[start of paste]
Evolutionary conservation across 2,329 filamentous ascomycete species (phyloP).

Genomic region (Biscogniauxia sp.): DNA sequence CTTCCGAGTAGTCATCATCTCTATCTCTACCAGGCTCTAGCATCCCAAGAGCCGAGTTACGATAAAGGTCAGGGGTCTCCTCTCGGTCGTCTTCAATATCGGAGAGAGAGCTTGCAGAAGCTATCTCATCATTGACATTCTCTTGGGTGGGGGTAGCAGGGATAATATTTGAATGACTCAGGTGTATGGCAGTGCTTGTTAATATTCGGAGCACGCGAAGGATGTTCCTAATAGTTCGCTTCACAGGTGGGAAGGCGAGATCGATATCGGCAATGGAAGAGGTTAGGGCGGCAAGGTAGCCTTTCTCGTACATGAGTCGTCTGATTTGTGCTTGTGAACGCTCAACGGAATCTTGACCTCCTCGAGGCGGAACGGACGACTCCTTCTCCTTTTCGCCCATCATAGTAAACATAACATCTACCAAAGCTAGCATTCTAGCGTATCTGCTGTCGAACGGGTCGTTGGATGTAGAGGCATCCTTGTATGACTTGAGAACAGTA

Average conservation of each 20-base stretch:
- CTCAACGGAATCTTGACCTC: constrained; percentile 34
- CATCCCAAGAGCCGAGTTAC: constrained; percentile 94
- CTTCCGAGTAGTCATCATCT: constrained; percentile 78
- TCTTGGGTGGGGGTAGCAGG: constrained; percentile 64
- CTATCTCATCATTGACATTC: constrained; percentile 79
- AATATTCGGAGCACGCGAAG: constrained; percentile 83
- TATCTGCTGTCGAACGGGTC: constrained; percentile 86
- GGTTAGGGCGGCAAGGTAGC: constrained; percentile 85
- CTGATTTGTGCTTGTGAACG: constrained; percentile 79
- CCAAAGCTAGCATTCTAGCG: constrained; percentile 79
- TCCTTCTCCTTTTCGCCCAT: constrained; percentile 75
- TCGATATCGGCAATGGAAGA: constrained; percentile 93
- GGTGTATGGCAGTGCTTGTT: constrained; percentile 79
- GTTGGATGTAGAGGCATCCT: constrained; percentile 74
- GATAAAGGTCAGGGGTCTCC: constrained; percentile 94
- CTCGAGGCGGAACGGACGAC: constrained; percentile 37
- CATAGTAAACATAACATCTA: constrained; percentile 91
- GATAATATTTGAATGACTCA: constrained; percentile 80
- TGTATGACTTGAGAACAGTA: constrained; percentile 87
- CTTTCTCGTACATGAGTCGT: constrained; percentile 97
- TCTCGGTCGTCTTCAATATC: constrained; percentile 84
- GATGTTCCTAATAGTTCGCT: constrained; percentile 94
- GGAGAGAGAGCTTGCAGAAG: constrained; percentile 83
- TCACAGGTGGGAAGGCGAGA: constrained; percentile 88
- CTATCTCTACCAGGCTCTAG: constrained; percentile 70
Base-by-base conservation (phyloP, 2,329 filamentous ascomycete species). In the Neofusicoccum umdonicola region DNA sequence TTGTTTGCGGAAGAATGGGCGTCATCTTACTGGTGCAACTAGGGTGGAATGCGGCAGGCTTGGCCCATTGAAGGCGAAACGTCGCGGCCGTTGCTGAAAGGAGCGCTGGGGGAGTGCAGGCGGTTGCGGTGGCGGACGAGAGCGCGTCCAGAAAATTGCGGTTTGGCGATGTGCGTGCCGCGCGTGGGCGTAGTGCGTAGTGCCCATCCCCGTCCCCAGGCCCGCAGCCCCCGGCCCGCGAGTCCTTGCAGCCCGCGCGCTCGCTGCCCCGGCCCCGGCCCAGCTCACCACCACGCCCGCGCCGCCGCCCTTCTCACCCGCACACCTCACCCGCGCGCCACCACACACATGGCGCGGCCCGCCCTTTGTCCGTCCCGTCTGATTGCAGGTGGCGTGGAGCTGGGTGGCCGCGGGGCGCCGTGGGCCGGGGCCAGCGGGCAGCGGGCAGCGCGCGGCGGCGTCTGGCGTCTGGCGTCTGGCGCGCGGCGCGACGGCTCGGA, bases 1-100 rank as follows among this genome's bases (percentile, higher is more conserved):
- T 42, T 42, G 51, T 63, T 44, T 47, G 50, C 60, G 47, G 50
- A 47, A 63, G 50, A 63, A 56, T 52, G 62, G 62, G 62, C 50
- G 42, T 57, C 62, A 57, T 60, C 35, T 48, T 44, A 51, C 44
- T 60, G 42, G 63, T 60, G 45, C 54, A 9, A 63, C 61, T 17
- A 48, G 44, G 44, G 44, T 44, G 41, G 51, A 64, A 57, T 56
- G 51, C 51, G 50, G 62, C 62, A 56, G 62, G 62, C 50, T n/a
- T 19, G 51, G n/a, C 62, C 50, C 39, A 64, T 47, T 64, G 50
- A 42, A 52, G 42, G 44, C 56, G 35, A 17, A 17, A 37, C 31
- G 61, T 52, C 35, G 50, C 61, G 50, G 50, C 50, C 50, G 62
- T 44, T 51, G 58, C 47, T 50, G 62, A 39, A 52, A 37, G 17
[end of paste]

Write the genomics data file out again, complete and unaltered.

Evolutionary conservation across 2,329 filamentous ascomycete species (phyloP).

Genomic region (Biscogniauxia sp.): DNA sequence CTTCCGAGTAGTCATCATCTCTATCTCTACCAGGCTCTAGCATCCCAAGAGCCGAGTTACGATAAAGGTCAGGGGTCTCCTCTCGGTCGTCTTCAATATCGGAGAGAGAGCTTGCAGAAGCTATCTCATCATTGACATTCTCTTGGGTGGGGGTAGCAGGGATAATATTTGAATGACTCAGGTGTATGGCAGTGCTTGTTAATATTCGGAGCACGCGAAGGATGTTCCTAATAGTTCGCTTCACAGGTGGGAAGGCGAGATCGATATCGGCAATGGAAGAGGTTAGGGCGGCAAGGTAGCCTTTCTCGTACATGAGTCGTCTGATTTGTGCTTGTGAACGCTCAACGGAATCTTGACCTCCTCGAGGCGGAACGGACGACTCCTTCTCCTTTTCGCCCATCATAGTAAACATAACATCTACCAAAGCTAGCATTCTAGCGTATCTGCTGTCGAACGGGTCGTTGGATGTAGAGGCATCCTTGTATGACTTGAGAACAGTA

Average conservation of each 20-base stretch:
- CTCAACGGAATCTTGACCTC: constrained; percentile 34
- CATCCCAAGAGCCGAGTTAC: constrained; percentile 94
- CTTCCGAGTAGTCATCATCT: constrained; percentile 78
- TCTTGGGTGGGGGTAGCAGG: constrained; percentile 64
- CTATCTCATCATTGACATTC: constrained; percentile 79
- AATATTCGGAGCACGCGAAG: constrained; percentile 83
- TATCTGCTGTCGAACGGGTC: constrained; percentile 86
- GGTTAGGGCGGCAAGGTAGC: constrained; percentile 85
- CTGATTTGTGCTTGTGAACG: constrained; percentile 79
- CCAAAGCTAGCATTCTAGCG: constrained; percentile 79
- TCCTTCTCCTTTTCGCCCAT: constrained; percentile 75
- TCGATATCGGCAATGGAAGA: constrained; percentile 93
- GGTGTATGGCAGTGCTTGTT: constrained; percentile 79
- GTTGGATGTAGAGGCATCCT: constrained; percentile 74
- GATAAAGGTCAGGGGTCTCC: constrained; percentile 94
- CTCGAGGCGGAACGGACGAC: constrained; percentile 37
- CATAGTAAACATAACATCTA: constrained; percentile 91
- GATAATATTTGAATGACTCA: constrained; percentile 80
- TGTATGACTTGAGAACAGTA: constrained; percentile 87
- CTTTCTCGTACATGAGTCGT: constrained; percentile 97
- TCTCGGTCGTCTTCAATATC: constrained; percentile 84
- GATGTTCCTAATAGTTCGCT: constrained; percentile 94
- GGAGAGAGAGCTTGCAGAAG: constrained; percentile 83
- TCACAGGTGGGAAGGCGAGA: constrained; percentile 88
- CTATCTCTACCAGGCTCTAG: constrained; percentile 70
Base-by-base conservation (phyloP, 2,329 filamentous ascomycete species). In the Neofusicoccum umdonicola region DNA sequence TTGTTTGCGGAAGAATGGGCGTCATCTTACTGGTGCAACTAGGGTGGAATGCGGCAGGCTTGGCCCATTGAAGGCGAAACGTCGCGGCCGTTGCTGAAAGGAGCGCTGGGGGAGTGCAGGCGGTTGCGGTGGCGGACGAGAGCGCGTCCAGAAAATTGCGGTTTGGCGATGTGCGTGCCGCGCGTGGGCGTAGTGCGTAGTGCCCATCCCCGTCCCCAGGCCCGCAGCCCCCGGCCCGCGAGTCCTTGCAGCCCGCGCGCTCGCTGCCCCGGCCCCGGCCCAGCTCACCACCACGCCCGCGCCGCCGCCCTTCTCACCCGCACACCTCACCCGCGCGCCACCACACACATGGCGCGGCCCGCCCTTTGTCCGTCCCGTCTGATTGCAGGTGGCGTGGAGCTGGGTGGCCGCGGGGCGCCGTGGGCCGGGGCCAGCGGGCAGCGGGCAGCGCGCGGCGGCGTCTGGCGTCTGGCGTCTGGCGCGCGGCGCGACGGCTCGGA, bases 1-100 rank as follows among this genome's bases (percentile, higher is more conserved):
- T 42, T 42, G 51, T 63, T 44, T 47, G 50, C 60, G 47, G 50
- A 47, A 63, G 50, A 63, A 56, T 52, G 62, G 62, G 62, C 50
- G 42, T 57, C 62, A 57, T 60, C 35, T 48, T 44, A 51, C 44
- T 60, G 42, G 63, T 60, G 45, C 54, A 9, A 63, C 61, T 17
- A 48, G 44, G 44, G 44, T 44, G 41, G 51, A 64, A 57, T 56
- G 51, C 51, G 50, G 62, C 62, A 56, G 62, G 62, C 50, T n/a
- T 19, G 51, G n/a, C 62, C 50, C 39, A 64, T 47, T 64, G 50
- A 42, A 52, G 42, G 44, C 56, G 35, A 17, A 17, A 37, C 31
- G 61, T 52, C 35, G 50, C 61, G 50, G 50, C 50, C 50, G 62
- T 44, T 51, G 58, C 47, T 50, G 62, A 39, A 52, A 37, G 17